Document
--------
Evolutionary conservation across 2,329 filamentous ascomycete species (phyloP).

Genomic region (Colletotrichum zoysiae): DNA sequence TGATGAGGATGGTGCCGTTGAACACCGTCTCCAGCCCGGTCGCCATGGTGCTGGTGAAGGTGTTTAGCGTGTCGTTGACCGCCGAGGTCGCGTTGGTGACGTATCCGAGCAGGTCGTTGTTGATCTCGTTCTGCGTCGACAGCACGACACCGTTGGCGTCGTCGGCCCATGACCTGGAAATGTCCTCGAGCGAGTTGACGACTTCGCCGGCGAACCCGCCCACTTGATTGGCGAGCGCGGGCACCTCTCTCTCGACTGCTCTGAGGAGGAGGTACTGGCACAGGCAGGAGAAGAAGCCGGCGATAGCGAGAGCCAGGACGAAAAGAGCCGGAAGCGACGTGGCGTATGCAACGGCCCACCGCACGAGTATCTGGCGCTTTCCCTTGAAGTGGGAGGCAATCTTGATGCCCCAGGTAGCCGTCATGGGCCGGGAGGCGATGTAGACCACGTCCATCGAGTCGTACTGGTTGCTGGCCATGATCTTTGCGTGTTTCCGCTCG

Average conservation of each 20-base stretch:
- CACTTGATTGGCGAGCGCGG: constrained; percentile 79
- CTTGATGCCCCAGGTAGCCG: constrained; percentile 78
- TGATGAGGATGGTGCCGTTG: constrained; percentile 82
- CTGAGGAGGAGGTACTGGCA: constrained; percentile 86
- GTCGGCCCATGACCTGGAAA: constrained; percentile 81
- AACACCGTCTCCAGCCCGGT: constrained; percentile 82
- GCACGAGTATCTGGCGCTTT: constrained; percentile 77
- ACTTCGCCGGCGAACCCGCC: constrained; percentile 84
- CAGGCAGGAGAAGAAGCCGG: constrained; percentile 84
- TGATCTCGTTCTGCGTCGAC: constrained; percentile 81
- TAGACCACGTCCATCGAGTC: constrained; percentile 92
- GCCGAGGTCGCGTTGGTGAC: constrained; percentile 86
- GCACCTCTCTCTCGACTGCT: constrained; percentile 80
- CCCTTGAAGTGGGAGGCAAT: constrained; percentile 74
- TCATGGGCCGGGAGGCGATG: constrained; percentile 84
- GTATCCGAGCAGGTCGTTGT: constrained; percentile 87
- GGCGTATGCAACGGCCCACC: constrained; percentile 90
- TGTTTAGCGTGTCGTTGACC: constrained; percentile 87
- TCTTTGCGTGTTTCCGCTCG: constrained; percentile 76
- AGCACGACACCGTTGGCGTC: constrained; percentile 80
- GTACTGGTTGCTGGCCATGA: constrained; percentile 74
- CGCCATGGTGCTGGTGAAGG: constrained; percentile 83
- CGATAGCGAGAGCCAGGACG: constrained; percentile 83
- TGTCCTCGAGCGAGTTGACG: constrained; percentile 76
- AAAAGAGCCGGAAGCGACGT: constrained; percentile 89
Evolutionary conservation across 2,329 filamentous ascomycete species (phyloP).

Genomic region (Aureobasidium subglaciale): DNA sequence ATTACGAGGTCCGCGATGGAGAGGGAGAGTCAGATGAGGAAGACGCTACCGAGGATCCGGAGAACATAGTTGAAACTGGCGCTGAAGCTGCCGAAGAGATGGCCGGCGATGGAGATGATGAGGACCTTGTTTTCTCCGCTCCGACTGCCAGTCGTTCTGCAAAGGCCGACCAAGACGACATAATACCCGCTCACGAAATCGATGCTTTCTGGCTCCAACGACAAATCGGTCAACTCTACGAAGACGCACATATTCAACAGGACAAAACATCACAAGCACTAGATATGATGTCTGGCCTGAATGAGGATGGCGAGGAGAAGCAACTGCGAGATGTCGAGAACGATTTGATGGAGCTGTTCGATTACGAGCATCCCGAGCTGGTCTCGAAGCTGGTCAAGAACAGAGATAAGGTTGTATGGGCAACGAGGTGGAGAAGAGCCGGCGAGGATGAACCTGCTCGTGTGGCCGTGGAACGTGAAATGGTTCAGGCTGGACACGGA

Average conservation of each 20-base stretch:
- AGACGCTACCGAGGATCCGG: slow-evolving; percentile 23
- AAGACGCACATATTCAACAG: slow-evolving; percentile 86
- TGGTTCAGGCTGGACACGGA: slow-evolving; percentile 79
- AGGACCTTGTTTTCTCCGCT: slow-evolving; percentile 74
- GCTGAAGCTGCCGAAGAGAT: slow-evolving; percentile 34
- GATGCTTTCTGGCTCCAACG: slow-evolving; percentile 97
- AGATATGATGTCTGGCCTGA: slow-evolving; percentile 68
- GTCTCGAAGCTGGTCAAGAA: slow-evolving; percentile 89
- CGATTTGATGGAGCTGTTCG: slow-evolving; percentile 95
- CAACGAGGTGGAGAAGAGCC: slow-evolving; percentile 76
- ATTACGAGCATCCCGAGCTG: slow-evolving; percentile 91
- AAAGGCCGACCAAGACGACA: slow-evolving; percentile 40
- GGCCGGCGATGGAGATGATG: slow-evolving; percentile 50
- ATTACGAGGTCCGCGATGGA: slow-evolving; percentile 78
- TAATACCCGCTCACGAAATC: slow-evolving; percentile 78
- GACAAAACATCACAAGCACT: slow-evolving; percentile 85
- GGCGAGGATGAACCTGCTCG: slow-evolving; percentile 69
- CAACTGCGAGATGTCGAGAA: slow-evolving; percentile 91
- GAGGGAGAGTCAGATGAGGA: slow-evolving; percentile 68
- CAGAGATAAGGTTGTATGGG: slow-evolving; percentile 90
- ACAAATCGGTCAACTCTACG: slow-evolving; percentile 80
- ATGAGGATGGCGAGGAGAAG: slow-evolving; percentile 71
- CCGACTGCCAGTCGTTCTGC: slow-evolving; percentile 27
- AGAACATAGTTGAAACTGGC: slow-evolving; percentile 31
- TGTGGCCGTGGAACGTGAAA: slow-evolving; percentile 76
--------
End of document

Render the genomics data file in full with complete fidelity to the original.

Evolutionary conservation across 2,329 filamentous ascomycete species (phyloP).

Genomic region (Colletotrichum zoysiae): DNA sequence TGATGAGGATGGTGCCGTTGAACACCGTCTCCAGCCCGGTCGCCATGGTGCTGGTGAAGGTGTTTAGCGTGTCGTTGACCGCCGAGGTCGCGTTGGTGACGTATCCGAGCAGGTCGTTGTTGATCTCGTTCTGCGTCGACAGCACGACACCGTTGGCGTCGTCGGCCCATGACCTGGAAATGTCCTCGAGCGAGTTGACGACTTCGCCGGCGAACCCGCCCACTTGATTGGCGAGCGCGGGCACCTCTCTCTCGACTGCTCTGAGGAGGAGGTACTGGCACAGGCAGGAGAAGAAGCCGGCGATAGCGAGAGCCAGGACGAAAAGAGCCGGAAGCGACGTGGCGTATGCAACGGCCCACCGCACGAGTATCTGGCGCTTTCCCTTGAAGTGGGAGGCAATCTTGATGCCCCAGGTAGCCGTCATGGGCCGGGAGGCGATGTAGACCACGTCCATCGAGTCGTACTGGTTGCTGGCCATGATCTTTGCGTGTTTCCGCTCG

Average conservation of each 20-base stretch:
- CACTTGATTGGCGAGCGCGG: constrained; percentile 79
- CTTGATGCCCCAGGTAGCCG: constrained; percentile 78
- TGATGAGGATGGTGCCGTTG: constrained; percentile 82
- CTGAGGAGGAGGTACTGGCA: constrained; percentile 86
- GTCGGCCCATGACCTGGAAA: constrained; percentile 81
- AACACCGTCTCCAGCCCGGT: constrained; percentile 82
- GCACGAGTATCTGGCGCTTT: constrained; percentile 77
- ACTTCGCCGGCGAACCCGCC: constrained; percentile 84
- CAGGCAGGAGAAGAAGCCGG: constrained; percentile 84
- TGATCTCGTTCTGCGTCGAC: constrained; percentile 81
- TAGACCACGTCCATCGAGTC: constrained; percentile 92
- GCCGAGGTCGCGTTGGTGAC: constrained; percentile 86
- GCACCTCTCTCTCGACTGCT: constrained; percentile 80
- CCCTTGAAGTGGGAGGCAAT: constrained; percentile 74
- TCATGGGCCGGGAGGCGATG: constrained; percentile 84
- GTATCCGAGCAGGTCGTTGT: constrained; percentile 87
- GGCGTATGCAACGGCCCACC: constrained; percentile 90
- TGTTTAGCGTGTCGTTGACC: constrained; percentile 87
- TCTTTGCGTGTTTCCGCTCG: constrained; percentile 76
- AGCACGACACCGTTGGCGTC: constrained; percentile 80
- GTACTGGTTGCTGGCCATGA: constrained; percentile 74
- CGCCATGGTGCTGGTGAAGG: constrained; percentile 83
- CGATAGCGAGAGCCAGGACG: constrained; percentile 83
- TGTCCTCGAGCGAGTTGACG: constrained; percentile 76
- AAAAGAGCCGGAAGCGACGT: constrained; percentile 89
Evolutionary conservation across 2,329 filamentous ascomycete species (phyloP).

Genomic region (Aureobasidium subglaciale): DNA sequence ATTACGAGGTCCGCGATGGAGAGGGAGAGTCAGATGAGGAAGACGCTACCGAGGATCCGGAGAACATAGTTGAAACTGGCGCTGAAGCTGCCGAAGAGATGGCCGGCGATGGAGATGATGAGGACCTTGTTTTCTCCGCTCCGACTGCCAGTCGTTCTGCAAAGGCCGACCAAGACGACATAATACCCGCTCACGAAATCGATGCTTTCTGGCTCCAACGACAAATCGGTCAACTCTACGAAGACGCACATATTCAACAGGACAAAACATCACAAGCACTAGATATGATGTCTGGCCTGAATGAGGATGGCGAGGAGAAGCAACTGCGAGATGTCGAGAACGATTTGATGGAGCTGTTCGATTACGAGCATCCCGAGCTGGTCTCGAAGCTGGTCAAGAACAGAGATAAGGTTGTATGGGCAACGAGGTGGAGAAGAGCCGGCGAGGATGAACCTGCTCGTGTGGCCGTGGAACGTGAAATGGTTCAGGCTGGACACGGA

Average conservation of each 20-base stretch:
- AGACGCTACCGAGGATCCGG: slow-evolving; percentile 23
- AAGACGCACATATTCAACAG: slow-evolving; percentile 86
- TGGTTCAGGCTGGACACGGA: slow-evolving; percentile 79
- AGGACCTTGTTTTCTCCGCT: slow-evolving; percentile 74
- GCTGAAGCTGCCGAAGAGAT: slow-evolving; percentile 34
- GATGCTTTCTGGCTCCAACG: slow-evolving; percentile 97
- AGATATGATGTCTGGCCTGA: slow-evolving; percentile 68
- GTCTCGAAGCTGGTCAAGAA: slow-evolving; percentile 89
- CGATTTGATGGAGCTGTTCG: slow-evolving; percentile 95
- CAACGAGGTGGAGAAGAGCC: slow-evolving; percentile 76
- ATTACGAGCATCCCGAGCTG: slow-evolving; percentile 91
- AAAGGCCGACCAAGACGACA: slow-evolving; percentile 40
- GGCCGGCGATGGAGATGATG: slow-evolving; percentile 50
- ATTACGAGGTCCGCGATGGA: slow-evolving; percentile 78
- TAATACCCGCTCACGAAATC: slow-evolving; percentile 78
- GACAAAACATCACAAGCACT: slow-evolving; percentile 85
- GGCGAGGATGAACCTGCTCG: slow-evolving; percentile 69
- CAACTGCGAGATGTCGAGAA: slow-evolving; percentile 91
- GAGGGAGAGTCAGATGAGGA: slow-evolving; percentile 68
- CAGAGATAAGGTTGTATGGG: slow-evolving; percentile 90
- ACAAATCGGTCAACTCTACG: slow-evolving; percentile 80
- ATGAGGATGGCGAGGAGAAG: slow-evolving; percentile 71
- CCGACTGCCAGTCGTTCTGC: slow-evolving; percentile 27
- AGAACATAGTTGAAACTGGC: slow-evolving; percentile 31
- TGTGGCCGTGGAACGTGAAA: slow-evolving; percentile 76